Does Stephen King’s Joyland Crack the Hard Boiled Crime Genre?

Published on 4th June 2013 on Bad Haven: 

It is quite an embarrassing thing to admit that in the summer of 2013 I graduated from my Masters in English Literature, but I had never read a Stephen King book before. What can I say? I was too busy reading D. H. Lawrence and Nietzsche? It sounds disgustingly elitist but it’s true. Furthermore, to claim that I had no idea what to expect when I approached Joyland is accurately horrifying as well. From my limited pop-culture knowledge I knew that I was approaching the author lauded for The Shining (1977), but that was all. Perhaps that was why I was surprised to receive a book published by Hard Case Crime – a publishing house that seeks to revive the narrative and visual aesthetics of the pulp paperbacks of the 40s, 50s and 60s. Stephen King and a hard-boiled detective publishing house? My snobbish literary sensibilities went into overdrive: King attempting a Dashell Hammett? I was sceptical.


I shouldn’t have been. Joyland is not a mere nostalgic rehashing of the genre. Rather it is a clever synthesis of the detective novel, murder mystery, supernatural thriller, and a coming of age story. The story tells of the Devin Jones, a college student who takes up a summer job in an amusement park, whose attempts to recover from first love’s painful disintegration draws him deep into the strange atmosphere of Joyland and its “carny” residents. Learning from the outset that the park’s Haunted House was the site of the murder of a young woman, whose ghost suitably takes up residence there, the reader is lulled into the false sense that what will unfold in the subsequent pages will be the protagonist’s preoccupation with the murder (and more particularly with the murderer). Here is King’s first satisfying defiance of the reader’s expectations. His narrative is undoubtedly a whodunit, but it is one with substance. The protagonist states,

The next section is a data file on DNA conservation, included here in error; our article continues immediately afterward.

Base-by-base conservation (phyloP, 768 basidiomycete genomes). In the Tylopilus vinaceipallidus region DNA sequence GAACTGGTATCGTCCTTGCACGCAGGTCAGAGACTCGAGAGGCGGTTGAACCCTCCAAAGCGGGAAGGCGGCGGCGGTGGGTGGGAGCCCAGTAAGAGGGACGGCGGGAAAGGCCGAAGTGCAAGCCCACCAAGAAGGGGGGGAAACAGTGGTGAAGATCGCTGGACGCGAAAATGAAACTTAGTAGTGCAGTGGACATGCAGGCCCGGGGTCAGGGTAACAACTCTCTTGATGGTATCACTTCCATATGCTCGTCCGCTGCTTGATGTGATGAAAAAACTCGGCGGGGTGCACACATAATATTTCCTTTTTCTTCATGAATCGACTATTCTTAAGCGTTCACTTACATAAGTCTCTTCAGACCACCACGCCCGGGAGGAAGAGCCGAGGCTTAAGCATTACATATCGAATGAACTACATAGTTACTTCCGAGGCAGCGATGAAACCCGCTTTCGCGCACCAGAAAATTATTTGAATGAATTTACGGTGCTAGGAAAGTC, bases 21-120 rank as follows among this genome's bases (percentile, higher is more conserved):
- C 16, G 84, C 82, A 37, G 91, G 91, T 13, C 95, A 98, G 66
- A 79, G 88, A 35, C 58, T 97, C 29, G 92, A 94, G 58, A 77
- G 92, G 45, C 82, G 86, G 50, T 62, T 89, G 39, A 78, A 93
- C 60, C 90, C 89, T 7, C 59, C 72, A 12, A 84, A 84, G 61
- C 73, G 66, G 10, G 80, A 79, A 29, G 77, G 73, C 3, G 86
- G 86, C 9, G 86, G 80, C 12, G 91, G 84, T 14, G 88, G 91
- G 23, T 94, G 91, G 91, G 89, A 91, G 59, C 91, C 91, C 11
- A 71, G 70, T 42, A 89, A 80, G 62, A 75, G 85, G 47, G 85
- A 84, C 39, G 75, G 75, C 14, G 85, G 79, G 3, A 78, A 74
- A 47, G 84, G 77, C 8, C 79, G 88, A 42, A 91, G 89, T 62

“If you read a whodunit or see a mystery movie, you can whistle gaily past whole reaps of corpses, only interested in finding out if it was the butler or the evil stepmother. But these had been real young women. Crows had probably ripped their flesh; maggots would have infested their eyes and squirmed up their noses and into the grey meat of their brains.” (p 201)

This is a potently self-reflexive moment for King, speaking through his protagonist to draw attention to the fact that his story far exceeds the voyeuristic nature of many attempts at the genre. Furthermore, it is a keen insight into what I believe is King’s greatest triumph in the novel – his leading man. Devin is no Continental Op who has lost his natural sympathy with his fellow men. Nor however, is he a Sherlock Holmes reincarnated (as the protagonist himself rightly points out). Instead, King creates a character whose empathy and compassion draws him deeper into the narratives of those around him, not just that of the murdered girl and the murderer, but of his fellow “carnies” and the young dying boy who proves instrumental to the story as a whole. But here I am in danger of giving away too much.

A murder mystery and the supernatural events in Joyland provide a backdrop and a catalyst for the sentimental and at times philosophical coming of age story that is both gripping and touching in equal measure. A newcomer to King, he has impressed me with his reinvention of not just one genre, but many. However, most of all, it is hard not to sing his praises for his skill as a storyteller with a keen insight into the human psyche. This shall not be the last King for me.

Joyland is released on 4th June by Hard Case Crime.


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